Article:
Location

Chicago, Illinois

Session Start Date

4-29-2013

Session End Date

5-4-2013

Abstract

The 1911 sliding failure of Austin Dam in Potter County, Pennsylvania presents an interesting case history combining an engineering failure with ethical, social legal and regulatory issues. The concrete gravity dam, completed in December 1909, was plagued by poor design and construction, influenced greatly by the owner pressuring the designer to keep costs low. Seepage through the foundation, an inadequate shear key, and cracking of the cyclopean concrete, all contributed to the eventual catastrophic failure that destroyed the towns of Austin and Costello, claiming at least 78 lives. As a case history, the failure of Austin Dam has applicability to a number of ABET program outcomes. The obvious sliding failure of the dam due to uplift pressures and weakened foundation rock directly addresses certain technical program outcomes. The economic aspects of the dam’s design and construction, the social issues involving relief efforts, the contemporary national media coverage, as well as the ethical and legal aspects of the dam’s failure address other program outcomes. Various aspect of the failure of Austin Dam have been documented in several recent papers, providing a comprehensive geotechnical case history that can be appropriately incorporated into the undergraduate civil engineering curriculum

Department(s)

Civil, Architectural and Environmental Engineering

Appears In

International Conference on Case Histories in Geotechnical Engineering

Meeting Name

Seventh Conference

Publisher

Missouri University of Science and Technology

Publication Date

4-29-2013

Document Version

Final Version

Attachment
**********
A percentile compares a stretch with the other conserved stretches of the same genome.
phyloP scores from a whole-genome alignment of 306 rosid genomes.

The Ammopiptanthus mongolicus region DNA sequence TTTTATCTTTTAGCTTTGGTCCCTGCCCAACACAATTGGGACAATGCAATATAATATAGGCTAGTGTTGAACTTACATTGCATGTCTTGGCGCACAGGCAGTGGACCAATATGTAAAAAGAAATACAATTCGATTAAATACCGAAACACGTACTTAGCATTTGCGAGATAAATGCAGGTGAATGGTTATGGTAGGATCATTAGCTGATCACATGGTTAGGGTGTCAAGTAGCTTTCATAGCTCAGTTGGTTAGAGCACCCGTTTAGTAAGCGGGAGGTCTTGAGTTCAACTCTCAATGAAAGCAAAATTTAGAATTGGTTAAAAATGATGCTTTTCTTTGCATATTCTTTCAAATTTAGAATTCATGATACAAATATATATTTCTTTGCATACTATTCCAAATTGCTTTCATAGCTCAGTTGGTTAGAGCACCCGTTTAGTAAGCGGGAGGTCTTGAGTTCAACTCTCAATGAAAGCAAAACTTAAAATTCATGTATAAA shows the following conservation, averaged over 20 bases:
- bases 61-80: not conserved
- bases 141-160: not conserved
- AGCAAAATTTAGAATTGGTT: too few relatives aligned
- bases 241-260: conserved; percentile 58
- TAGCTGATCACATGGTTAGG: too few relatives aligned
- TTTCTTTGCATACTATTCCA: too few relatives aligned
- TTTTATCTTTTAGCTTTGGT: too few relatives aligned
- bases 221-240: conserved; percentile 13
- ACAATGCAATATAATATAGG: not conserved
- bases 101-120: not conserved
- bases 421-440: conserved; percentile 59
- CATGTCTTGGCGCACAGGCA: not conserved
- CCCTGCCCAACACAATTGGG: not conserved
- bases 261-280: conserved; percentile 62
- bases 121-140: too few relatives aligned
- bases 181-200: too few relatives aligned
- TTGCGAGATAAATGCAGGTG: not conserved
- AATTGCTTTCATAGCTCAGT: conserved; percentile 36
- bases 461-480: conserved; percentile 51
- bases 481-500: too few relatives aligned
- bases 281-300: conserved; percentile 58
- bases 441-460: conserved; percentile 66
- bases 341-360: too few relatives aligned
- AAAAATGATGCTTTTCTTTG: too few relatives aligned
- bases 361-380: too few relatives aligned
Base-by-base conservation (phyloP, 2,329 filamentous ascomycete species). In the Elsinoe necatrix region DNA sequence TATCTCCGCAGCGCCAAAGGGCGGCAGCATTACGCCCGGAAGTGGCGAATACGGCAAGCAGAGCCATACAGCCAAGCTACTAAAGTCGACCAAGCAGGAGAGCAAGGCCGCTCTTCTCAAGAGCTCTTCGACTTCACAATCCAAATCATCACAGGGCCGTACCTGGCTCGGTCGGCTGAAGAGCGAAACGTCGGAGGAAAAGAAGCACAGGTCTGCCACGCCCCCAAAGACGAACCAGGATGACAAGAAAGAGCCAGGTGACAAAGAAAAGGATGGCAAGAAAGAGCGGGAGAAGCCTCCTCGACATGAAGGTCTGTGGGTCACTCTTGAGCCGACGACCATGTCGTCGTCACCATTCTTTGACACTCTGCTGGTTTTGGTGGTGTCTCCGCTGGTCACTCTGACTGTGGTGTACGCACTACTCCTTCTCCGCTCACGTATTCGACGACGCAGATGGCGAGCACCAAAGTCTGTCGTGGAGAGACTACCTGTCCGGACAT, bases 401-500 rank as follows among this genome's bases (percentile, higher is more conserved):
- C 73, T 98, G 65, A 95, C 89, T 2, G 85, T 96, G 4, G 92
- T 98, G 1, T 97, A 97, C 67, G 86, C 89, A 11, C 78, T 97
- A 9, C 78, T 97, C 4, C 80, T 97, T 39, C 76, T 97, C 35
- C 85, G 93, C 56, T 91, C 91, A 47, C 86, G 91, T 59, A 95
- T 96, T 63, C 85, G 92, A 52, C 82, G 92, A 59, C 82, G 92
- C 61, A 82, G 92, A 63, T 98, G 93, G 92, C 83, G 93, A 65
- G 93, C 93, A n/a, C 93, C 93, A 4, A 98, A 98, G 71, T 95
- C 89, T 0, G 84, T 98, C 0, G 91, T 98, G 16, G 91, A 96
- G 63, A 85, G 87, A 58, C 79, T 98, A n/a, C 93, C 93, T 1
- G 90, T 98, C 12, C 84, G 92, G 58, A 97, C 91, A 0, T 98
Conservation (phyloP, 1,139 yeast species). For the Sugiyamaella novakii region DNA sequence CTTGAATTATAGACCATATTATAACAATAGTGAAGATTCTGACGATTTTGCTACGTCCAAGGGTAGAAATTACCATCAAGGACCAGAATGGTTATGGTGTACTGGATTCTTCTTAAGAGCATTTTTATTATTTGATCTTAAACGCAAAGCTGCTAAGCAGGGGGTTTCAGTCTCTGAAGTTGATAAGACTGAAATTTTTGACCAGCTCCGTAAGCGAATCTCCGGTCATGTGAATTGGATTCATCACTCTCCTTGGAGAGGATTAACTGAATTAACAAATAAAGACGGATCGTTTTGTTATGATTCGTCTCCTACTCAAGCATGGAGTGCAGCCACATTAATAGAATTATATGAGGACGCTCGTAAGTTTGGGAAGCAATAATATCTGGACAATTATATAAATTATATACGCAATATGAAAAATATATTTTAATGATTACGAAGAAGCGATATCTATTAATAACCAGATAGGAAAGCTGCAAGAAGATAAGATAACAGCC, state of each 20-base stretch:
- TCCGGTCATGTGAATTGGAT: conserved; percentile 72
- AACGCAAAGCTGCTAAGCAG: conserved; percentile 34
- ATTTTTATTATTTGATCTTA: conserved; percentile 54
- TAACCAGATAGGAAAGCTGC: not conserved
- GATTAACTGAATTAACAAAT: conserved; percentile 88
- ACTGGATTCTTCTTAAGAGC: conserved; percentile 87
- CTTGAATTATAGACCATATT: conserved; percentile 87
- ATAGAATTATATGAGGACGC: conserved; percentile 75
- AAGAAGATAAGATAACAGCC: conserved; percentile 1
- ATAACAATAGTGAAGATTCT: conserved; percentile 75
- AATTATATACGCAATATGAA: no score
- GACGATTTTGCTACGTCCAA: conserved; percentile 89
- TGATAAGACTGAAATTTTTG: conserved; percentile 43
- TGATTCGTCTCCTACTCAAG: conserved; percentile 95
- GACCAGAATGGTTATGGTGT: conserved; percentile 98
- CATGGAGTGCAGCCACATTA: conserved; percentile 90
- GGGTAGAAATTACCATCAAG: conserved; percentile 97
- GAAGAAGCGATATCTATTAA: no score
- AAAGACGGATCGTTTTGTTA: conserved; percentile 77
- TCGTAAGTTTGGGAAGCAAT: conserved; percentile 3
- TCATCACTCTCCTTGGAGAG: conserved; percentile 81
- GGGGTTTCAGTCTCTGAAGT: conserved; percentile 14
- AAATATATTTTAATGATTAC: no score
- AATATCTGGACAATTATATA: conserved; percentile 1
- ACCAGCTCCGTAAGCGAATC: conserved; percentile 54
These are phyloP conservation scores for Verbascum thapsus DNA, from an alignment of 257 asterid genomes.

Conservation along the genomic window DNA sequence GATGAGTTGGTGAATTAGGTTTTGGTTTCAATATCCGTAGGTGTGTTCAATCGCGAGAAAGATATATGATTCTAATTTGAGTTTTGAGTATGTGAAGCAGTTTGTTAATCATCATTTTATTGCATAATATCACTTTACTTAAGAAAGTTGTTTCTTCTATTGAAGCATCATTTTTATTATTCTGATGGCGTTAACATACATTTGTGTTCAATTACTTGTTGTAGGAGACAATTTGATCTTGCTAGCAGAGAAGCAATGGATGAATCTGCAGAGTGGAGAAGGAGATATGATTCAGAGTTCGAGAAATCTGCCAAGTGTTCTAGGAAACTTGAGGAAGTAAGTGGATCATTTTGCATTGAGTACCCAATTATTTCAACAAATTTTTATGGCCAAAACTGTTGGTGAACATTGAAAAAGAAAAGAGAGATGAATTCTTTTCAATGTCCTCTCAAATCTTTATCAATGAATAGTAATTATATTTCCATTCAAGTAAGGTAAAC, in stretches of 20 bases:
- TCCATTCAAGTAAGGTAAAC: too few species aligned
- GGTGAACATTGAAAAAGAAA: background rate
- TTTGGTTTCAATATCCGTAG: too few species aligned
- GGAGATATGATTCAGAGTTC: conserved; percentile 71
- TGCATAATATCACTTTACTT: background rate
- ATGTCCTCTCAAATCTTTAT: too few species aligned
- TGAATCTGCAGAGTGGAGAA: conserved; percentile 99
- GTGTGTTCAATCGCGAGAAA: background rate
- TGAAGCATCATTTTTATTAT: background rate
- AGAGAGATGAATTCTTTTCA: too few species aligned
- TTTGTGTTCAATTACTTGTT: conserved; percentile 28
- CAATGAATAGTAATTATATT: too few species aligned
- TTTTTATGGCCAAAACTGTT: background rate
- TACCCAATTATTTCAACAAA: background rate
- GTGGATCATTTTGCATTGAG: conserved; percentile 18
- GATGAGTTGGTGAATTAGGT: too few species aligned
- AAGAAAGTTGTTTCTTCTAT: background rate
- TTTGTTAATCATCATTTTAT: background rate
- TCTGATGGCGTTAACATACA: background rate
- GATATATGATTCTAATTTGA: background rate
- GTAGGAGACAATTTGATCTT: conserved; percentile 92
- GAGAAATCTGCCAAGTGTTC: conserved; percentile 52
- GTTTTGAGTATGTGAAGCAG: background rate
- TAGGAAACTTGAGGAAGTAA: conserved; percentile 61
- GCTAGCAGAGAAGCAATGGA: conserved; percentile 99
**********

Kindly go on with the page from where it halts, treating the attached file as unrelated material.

Rights

© 2013 Missouri University of Science and Technology, All rights reserved.

Document Type

Article - Conference proceedings

File Type

text

Language

English

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Apr 29th, 12:00 AM May 4th, 12:00 AM

Using the 1911 Austin Dam Failure Case History in Undergraduate Teaching

Chicago, Illinois

The 1911 sliding failure of Austin Dam in Potter County, Pennsylvania presents an interesting case history combining an engineering failure with ethical, social legal and regulatory issues. The concrete gravity dam, completed in December 1909, was plagued by poor design and construction, influenced greatly by the owner pressuring the designer to keep costs low. Seepage through the foundation, an inadequate shear key, and cracking of the cyclopean concrete, all contributed to the eventual catastrophic failure that destroyed the towns of Austin and Costello, claiming at least 78 lives. As a case history, the failure of Austin Dam has applicability to a number of ABET program outcomes. The obvious sliding failure of the dam due to uplift pressures and weakened foundation rock directly addresses certain technical program outcomes. The economic aspects of the dam’s design and construction, the social issues involving relief efforts, the contemporary national media coverage, as well as the ethical and legal aspects of the dam’s failure address other program outcomes. Various aspect of the failure of Austin Dam have been documented in several recent papers, providing a comprehensive geotechnical case history that can be appropriately incorporated into the undergraduate civil engineering curriculum